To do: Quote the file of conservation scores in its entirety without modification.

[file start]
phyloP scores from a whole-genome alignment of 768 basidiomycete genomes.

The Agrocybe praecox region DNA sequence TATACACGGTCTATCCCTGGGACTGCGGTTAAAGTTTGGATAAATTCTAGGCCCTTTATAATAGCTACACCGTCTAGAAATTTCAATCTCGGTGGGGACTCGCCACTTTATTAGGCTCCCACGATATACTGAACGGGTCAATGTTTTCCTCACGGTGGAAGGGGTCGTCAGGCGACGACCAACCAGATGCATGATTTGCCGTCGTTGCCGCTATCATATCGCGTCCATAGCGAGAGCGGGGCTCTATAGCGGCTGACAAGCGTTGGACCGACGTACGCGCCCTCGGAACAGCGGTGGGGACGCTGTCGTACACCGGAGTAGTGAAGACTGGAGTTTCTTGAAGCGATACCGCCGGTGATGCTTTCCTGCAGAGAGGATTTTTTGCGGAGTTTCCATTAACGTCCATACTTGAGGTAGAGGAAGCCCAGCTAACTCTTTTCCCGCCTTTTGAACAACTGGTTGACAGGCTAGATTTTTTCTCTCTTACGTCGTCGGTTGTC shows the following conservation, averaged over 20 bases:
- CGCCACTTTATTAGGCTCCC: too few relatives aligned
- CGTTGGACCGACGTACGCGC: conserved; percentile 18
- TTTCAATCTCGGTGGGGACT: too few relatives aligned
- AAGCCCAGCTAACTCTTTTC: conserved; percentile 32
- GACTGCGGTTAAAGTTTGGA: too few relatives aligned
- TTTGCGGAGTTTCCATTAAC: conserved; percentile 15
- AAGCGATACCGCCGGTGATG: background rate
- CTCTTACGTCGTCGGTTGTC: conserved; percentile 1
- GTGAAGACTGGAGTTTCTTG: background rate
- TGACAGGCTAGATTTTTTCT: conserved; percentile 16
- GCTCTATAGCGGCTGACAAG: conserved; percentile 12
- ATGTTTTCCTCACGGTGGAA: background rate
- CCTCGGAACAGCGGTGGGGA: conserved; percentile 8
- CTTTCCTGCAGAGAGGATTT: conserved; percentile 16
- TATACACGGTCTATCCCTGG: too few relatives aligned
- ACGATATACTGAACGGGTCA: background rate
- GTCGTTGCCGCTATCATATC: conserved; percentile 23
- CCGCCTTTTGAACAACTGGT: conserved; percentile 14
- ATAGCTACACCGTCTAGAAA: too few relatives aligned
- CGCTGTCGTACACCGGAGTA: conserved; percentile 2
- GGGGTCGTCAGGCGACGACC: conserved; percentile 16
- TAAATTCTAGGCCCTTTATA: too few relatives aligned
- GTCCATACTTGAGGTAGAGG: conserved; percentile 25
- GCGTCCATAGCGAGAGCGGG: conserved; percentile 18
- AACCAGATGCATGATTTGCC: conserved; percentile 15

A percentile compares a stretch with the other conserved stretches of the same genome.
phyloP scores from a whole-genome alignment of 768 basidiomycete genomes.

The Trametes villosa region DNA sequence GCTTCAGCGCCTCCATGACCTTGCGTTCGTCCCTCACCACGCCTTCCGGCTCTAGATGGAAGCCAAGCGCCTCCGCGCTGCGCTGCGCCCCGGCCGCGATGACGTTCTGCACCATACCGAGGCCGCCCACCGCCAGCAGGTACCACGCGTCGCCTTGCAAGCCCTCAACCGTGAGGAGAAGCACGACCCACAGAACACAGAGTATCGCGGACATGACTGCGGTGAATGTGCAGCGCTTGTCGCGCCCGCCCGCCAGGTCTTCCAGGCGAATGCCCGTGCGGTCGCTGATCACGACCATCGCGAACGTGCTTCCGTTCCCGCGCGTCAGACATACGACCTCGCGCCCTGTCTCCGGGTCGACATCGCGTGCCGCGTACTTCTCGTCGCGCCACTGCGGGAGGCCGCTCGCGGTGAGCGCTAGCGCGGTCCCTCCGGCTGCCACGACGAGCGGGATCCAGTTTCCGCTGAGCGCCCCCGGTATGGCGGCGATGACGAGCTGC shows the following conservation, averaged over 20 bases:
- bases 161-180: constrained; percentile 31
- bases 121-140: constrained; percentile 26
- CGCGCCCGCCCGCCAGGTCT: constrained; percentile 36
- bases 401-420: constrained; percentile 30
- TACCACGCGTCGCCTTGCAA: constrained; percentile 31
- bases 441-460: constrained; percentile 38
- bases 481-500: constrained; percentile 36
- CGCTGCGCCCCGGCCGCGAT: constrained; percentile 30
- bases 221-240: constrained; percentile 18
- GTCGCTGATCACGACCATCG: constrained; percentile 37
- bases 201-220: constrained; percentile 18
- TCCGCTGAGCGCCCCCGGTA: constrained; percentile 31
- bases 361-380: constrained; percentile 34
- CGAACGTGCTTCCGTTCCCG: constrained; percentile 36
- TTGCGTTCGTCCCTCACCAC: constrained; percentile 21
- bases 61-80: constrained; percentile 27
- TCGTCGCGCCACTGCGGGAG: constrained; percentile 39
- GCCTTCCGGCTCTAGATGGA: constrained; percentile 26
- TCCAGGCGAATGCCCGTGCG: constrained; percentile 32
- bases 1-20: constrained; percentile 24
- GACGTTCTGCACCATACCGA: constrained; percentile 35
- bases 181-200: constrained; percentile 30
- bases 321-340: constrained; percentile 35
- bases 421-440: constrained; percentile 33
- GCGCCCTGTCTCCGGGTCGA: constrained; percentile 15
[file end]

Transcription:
phyloP scores from a whole-genome alignment of 768 basidiomycete genomes.

The Agrocybe praecox region DNA sequence TATACACGGTCTATCCCTGGGACTGCGGTTAAAGTTTGGATAAATTCTAGGCCCTTTATAATAGCTACACCGTCTAGAAATTTCAATCTCGGTGGGGACTCGCCACTTTATTAGGCTCCCACGATATACTGAACGGGTCAATGTTTTCCTCACGGTGGAAGGGGTCGTCAGGCGACGACCAACCAGATGCATGATTTGCCGTCGTTGCCGCTATCATATCGCGTCCATAGCGAGAGCGGGGCTCTATAGCGGCTGACAAGCGTTGGACCGACGTACGCGCCCTCGGAACAGCGGTGGGGACGCTGTCGTACACCGGAGTAGTGAAGACTGGAGTTTCTTGAAGCGATACCGCCGGTGATGCTTTCCTGCAGAGAGGATTTTTTGCGGAGTTTCCATTAACGTCCATACTTGAGGTAGAGGAAGCCCAGCTAACTCTTTTCCCGCCTTTTGAACAACTGGTTGACAGGCTAGATTTTTTCTCTCTTACGTCGTCGGTTGTC shows the following conservation, averaged over 20 bases:
- CGCCACTTTATTAGGCTCCC: too few relatives aligned
- CGTTGGACCGACGTACGCGC: conserved; percentile 18
- TTTCAATCTCGGTGGGGACT: too few relatives aligned
- AAGCCCAGCTAACTCTTTTC: conserved; percentile 32
- GACTGCGGTTAAAGTTTGGA: too few relatives aligned
- TTTGCGGAGTTTCCATTAAC: conserved; percentile 15
- AAGCGATACCGCCGGTGATG: background rate
- CTCTTACGTCGTCGGTTGTC: conserved; percentile 1
- GTGAAGACTGGAGTTTCTTG: background rate
- TGACAGGCTAGATTTTTTCT: conserved; percentile 16
- GCTCTATAGCGGCTGACAAG: conserved; percentile 12
- ATGTTTTCCTCACGGTGGAA: background rate
- CCTCGGAACAGCGGTGGGGA: conserved; percentile 8
- CTTTCCTGCAGAGAGGATTT: conserved; percentile 16
- TATACACGGTCTATCCCTGG: too few relatives aligned
- ACGATATACTGAACGGGTCA: background rate
- GTCGTTGCCGCTATCATATC: conserved; percentile 23
- CCGCCTTTTGAACAACTGGT: conserved; percentile 14
- ATAGCTACACCGTCTAGAAA: too few relatives aligned
- CGCTGTCGTACACCGGAGTA: conserved; percentile 2
- GGGGTCGTCAGGCGACGACC: conserved; percentile 16
- TAAATTCTAGGCCCTTTATA: too few relatives aligned
- GTCCATACTTGAGGTAGAGG: conserved; percentile 25
- GCGTCCATAGCGAGAGCGGG: conserved; percentile 18
- AACCAGATGCATGATTTGCC: conserved; percentile 15

A percentile compares a stretch with the other conserved stretches of the same genome.
phyloP scores from a whole-genome alignment of 768 basidiomycete genomes.

The Trametes villosa region DNA sequence GCTTCAGCGCCTCCATGACCTTGCGTTCGTCCCTCACCACGCCTTCCGGCTCTAGATGGAAGCCAAGCGCCTCCGCGCTGCGCTGCGCCCCGGCCGCGATGACGTTCTGCACCATACCGAGGCCGCCCACCGCCAGCAGGTACCACGCGTCGCCTTGCAAGCCCTCAACCGTGAGGAGAAGCACGACCCACAGAACACAGAGTATCGCGGACATGACTGCGGTGAATGTGCAGCGCTTGTCGCGCCCGCCCGCCAGGTCTTCCAGGCGAATGCCCGTGCGGTCGCTGATCACGACCATCGCGAACGTGCTTCCGTTCCCGCGCGTCAGACATACGACCTCGCGCCCTGTCTCCGGGTCGACATCGCGTGCCGCGTACTTCTCGTCGCGCCACTGCGGGAGGCCGCTCGCGGTGAGCGCTAGCGCGGTCCCTCCGGCTGCCACGACGAGCGGGATCCAGTTTCCGCTGAGCGCCCCCGGTATGGCGGCGATGACGAGCTGC shows the following conservation, averaged over 20 bases:
- bases 161-180: constrained; percentile 31
- bases 121-140: constrained; percentile 26
- CGCGCCCGCCCGCCAGGTCT: constrained; percentile 36
- bases 401-420: constrained; percentile 30
- TACCACGCGTCGCCTTGCAA: constrained; percentile 31
- bases 441-460: constrained; percentile 38
- bases 481-500: constrained; percentile 36
- CGCTGCGCCCCGGCCGCGAT: constrained; percentile 30
- bases 221-240: constrained; percentile 18
- GTCGCTGATCACGACCATCG: constrained; percentile 37
- bases 201-220: constrained; percentile 18
- TCCGCTGAGCGCCCCCGGTA: constrained; percentile 31
- bases 361-380: constrained; percentile 34
- CGAACGTGCTTCCGTTCCCG: constrained; percentile 36
- TTGCGTTCGTCCCTCACCAC: constrained; percentile 21
- bases 61-80: constrained; percentile 27
- TCGTCGCGCCACTGCGGGAG: constrained; percentile 39
- GCCTTCCGGCTCTAGATGGA: constrained; percentile 26
- TCCAGGCGAATGCCCGTGCG: constrained; percentile 32
- bases 1-20: constrained; percentile 24
- GACGTTCTGCACCATACCGA: constrained; percentile 35
- bases 181-200: constrained; percentile 30
- bases 321-340: constrained; percentile 35
- bases 421-440: constrained; percentile 33
- GCGCCCTGTCTCCGGGTCGA: constrained; percentile 15